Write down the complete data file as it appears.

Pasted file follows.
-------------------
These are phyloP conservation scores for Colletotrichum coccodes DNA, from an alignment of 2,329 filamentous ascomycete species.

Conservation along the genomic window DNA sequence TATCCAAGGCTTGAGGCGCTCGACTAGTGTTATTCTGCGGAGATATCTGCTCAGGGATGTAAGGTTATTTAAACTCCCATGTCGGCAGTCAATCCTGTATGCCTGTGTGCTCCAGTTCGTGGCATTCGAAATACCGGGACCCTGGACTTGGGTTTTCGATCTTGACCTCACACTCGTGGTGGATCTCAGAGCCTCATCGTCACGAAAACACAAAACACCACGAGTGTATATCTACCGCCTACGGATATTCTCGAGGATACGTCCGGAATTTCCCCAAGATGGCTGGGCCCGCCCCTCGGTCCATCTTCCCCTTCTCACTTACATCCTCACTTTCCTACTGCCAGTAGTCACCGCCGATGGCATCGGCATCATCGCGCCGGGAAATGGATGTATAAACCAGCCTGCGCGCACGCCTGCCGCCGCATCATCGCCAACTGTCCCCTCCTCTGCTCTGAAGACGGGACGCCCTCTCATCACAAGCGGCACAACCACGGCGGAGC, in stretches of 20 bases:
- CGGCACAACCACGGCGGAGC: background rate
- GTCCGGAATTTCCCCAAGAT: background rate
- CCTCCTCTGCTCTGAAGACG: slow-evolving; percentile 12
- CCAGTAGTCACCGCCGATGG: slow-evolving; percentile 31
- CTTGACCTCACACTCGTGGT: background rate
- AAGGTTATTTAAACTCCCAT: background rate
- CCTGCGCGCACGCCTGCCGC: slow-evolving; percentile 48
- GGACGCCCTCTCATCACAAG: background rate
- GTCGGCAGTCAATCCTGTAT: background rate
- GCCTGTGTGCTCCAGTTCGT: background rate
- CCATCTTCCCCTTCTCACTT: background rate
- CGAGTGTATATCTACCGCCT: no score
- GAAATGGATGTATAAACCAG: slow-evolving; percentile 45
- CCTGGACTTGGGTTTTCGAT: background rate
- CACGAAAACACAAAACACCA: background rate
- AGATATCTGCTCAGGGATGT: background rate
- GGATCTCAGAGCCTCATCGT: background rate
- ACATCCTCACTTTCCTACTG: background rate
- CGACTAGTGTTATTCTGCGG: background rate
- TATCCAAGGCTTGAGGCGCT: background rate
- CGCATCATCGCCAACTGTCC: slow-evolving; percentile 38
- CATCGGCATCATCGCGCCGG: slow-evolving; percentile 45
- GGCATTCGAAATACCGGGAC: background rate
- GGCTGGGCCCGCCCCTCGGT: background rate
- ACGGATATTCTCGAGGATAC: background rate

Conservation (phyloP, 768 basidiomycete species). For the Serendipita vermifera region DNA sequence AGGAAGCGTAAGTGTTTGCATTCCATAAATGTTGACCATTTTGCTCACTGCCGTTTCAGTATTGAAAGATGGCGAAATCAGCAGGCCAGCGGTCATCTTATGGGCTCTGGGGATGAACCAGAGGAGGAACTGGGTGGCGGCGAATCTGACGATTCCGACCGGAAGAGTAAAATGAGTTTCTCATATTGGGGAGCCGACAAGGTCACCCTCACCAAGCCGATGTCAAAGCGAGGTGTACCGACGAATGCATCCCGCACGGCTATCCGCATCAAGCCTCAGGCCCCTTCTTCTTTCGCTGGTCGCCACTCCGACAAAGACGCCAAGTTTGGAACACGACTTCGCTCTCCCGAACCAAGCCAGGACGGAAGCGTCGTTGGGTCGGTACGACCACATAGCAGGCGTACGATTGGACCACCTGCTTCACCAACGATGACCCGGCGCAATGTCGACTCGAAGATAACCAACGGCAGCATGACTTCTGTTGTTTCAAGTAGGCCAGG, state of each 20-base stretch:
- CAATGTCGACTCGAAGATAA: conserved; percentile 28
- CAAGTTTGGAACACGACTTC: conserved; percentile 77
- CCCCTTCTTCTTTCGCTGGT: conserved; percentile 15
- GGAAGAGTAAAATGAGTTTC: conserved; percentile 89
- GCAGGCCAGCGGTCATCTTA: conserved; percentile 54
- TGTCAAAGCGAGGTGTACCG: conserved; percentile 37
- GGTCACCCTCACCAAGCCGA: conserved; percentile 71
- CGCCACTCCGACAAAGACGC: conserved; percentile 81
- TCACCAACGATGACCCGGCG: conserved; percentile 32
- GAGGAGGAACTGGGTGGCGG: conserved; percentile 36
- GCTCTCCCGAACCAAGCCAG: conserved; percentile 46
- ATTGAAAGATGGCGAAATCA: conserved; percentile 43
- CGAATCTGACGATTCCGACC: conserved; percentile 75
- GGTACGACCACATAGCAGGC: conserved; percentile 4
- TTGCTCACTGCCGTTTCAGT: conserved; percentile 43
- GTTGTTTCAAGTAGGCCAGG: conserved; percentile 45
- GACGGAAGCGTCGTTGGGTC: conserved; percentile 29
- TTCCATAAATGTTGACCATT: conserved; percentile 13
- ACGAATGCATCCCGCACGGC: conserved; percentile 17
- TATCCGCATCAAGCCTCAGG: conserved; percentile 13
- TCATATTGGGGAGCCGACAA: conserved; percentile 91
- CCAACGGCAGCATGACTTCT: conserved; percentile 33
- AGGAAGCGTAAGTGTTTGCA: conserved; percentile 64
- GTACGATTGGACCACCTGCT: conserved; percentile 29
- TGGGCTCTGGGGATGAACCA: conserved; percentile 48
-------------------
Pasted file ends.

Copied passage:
These are phyloP conservation scores for Colletotrichum coccodes DNA, from an alignment of 2,329 filamentous ascomycete species.

Conservation along the genomic window DNA sequence TATCCAAGGCTTGAGGCGCTCGACTAGTGTTATTCTGCGGAGATATCTGCTCAGGGATGTAAGGTTATTTAAACTCCCATGTCGGCAGTCAATCCTGTATGCCTGTGTGCTCCAGTTCGTGGCATTCGAAATACCGGGACCCTGGACTTGGGTTTTCGATCTTGACCTCACACTCGTGGTGGATCTCAGAGCCTCATCGTCACGAAAACACAAAACACCACGAGTGTATATCTACCGCCTACGGATATTCTCGAGGATACGTCCGGAATTTCCCCAAGATGGCTGGGCCCGCCCCTCGGTCCATCTTCCCCTTCTCACTTACATCCTCACTTTCCTACTGCCAGTAGTCACCGCCGATGGCATCGGCATCATCGCGCCGGGAAATGGATGTATAAACCAGCCTGCGCGCACGCCTGCCGCCGCATCATCGCCAACTGTCCCCTCCTCTGCTCTGAAGACGGGACGCCCTCTCATCACAAGCGGCACAACCACGGCGGAGC, in stretches of 20 bases:
- CGGCACAACCACGGCGGAGC: background rate
- GTCCGGAATTTCCCCAAGAT: background rate
- CCTCCTCTGCTCTGAAGACG: slow-evolving; percentile 12
- CCAGTAGTCACCGCCGATGG: slow-evolving; percentile 31
- CTTGACCTCACACTCGTGGT: background rate
- AAGGTTATTTAAACTCCCAT: background rate
- CCTGCGCGCACGCCTGCCGC: slow-evolving; percentile 48
- GGACGCCCTCTCATCACAAG: background rate
- GTCGGCAGTCAATCCTGTAT: background rate
- GCCTGTGTGCTCCAGTTCGT: background rate
- CCATCTTCCCCTTCTCACTT: background rate
- CGAGTGTATATCTACCGCCT: no score
- GAAATGGATGTATAAACCAG: slow-evolving; percentile 45
- CCTGGACTTGGGTTTTCGAT: background rate
- CACGAAAACACAAAACACCA: background rate
- AGATATCTGCTCAGGGATGT: background rate
- GGATCTCAGAGCCTCATCGT: background rate
- ACATCCTCACTTTCCTACTG: background rate
- CGACTAGTGTTATTCTGCGG: background rate
- TATCCAAGGCTTGAGGCGCT: background rate
- CGCATCATCGCCAACTGTCC: slow-evolving; percentile 38
- CATCGGCATCATCGCGCCGG: slow-evolving; percentile 45
- GGCATTCGAAATACCGGGAC: background rate
- GGCTGGGCCCGCCCCTCGGT: background rate
- ACGGATATTCTCGAGGATAC: background rate

Conservation (phyloP, 768 basidiomycete species). For the Serendipita vermifera region DNA sequence AGGAAGCGTAAGTGTTTGCATTCCATAAATGTTGACCATTTTGCTCACTGCCGTTTCAGTATTGAAAGATGGCGAAATCAGCAGGCCAGCGGTCATCTTATGGGCTCTGGGGATGAACCAGAGGAGGAACTGGGTGGCGGCGAATCTGACGATTCCGACCGGAAGAGTAAAATGAGTTTCTCATATTGGGGAGCCGACAAGGTCACCCTCACCAAGCCGATGTCAAAGCGAGGTGTACCGACGAATGCATCCCGCACGGCTATCCGCATCAAGCCTCAGGCCCCTTCTTCTTTCGCTGGTCGCCACTCCGACAAAGACGCCAAGTTTGGAACACGACTTCGCTCTCCCGAACCAAGCCAGGACGGAAGCGTCGTTGGGTCGGTACGACCACATAGCAGGCGTACGATTGGACCACCTGCTTCACCAACGATGACCCGGCGCAATGTCGACTCGAAGATAACCAACGGCAGCATGACTTCTGTTGTTTCAAGTAGGCCAGG, state of each 20-base stretch:
- CAATGTCGACTCGAAGATAA: conserved; percentile 28
- CAAGTTTGGAACACGACTTC: conserved; percentile 77
- CCCCTTCTTCTTTCGCTGGT: conserved; percentile 15
- GGAAGAGTAAAATGAGTTTC: conserved; percentile 89
- GCAGGCCAGCGGTCATCTTA: conserved; percentile 54
- TGTCAAAGCGAGGTGTACCG: conserved; percentile 37
- GGTCACCCTCACCAAGCCGA: conserved; percentile 71
- CGCCACTCCGACAAAGACGC: conserved; percentile 81
- TCACCAACGATGACCCGGCG: conserved; percentile 32
- GAGGAGGAACTGGGTGGCGG: conserved; percentile 36
- GCTCTCCCGAACCAAGCCAG: conserved; percentile 46
- ATTGAAAGATGGCGAAATCA: conserved; percentile 43
- CGAATCTGACGATTCCGACC: conserved; percentile 75
- GGTACGACCACATAGCAGGC: conserved; percentile 4
- TTGCTCACTGCCGTTTCAGT: conserved; percentile 43
- GTTGTTTCAAGTAGGCCAGG: conserved; percentile 45
- GACGGAAGCGTCGTTGGGTC: conserved; percentile 29
- TTCCATAAATGTTGACCATT: conserved; percentile 13
- ACGAATGCATCCCGCACGGC: conserved; percentile 17
- TATCCGCATCAAGCCTCAGG: conserved; percentile 13
- TCATATTGGGGAGCCGACAA: conserved; percentile 91
- CCAACGGCAGCATGACTTCT: conserved; percentile 33
- AGGAAGCGTAAGTGTTTGCA: conserved; percentile 64
- GTACGATTGGACCACCTGCT: conserved; percentile 29
- TGGGCTCTGGGGATGAACCA: conserved; percentile 48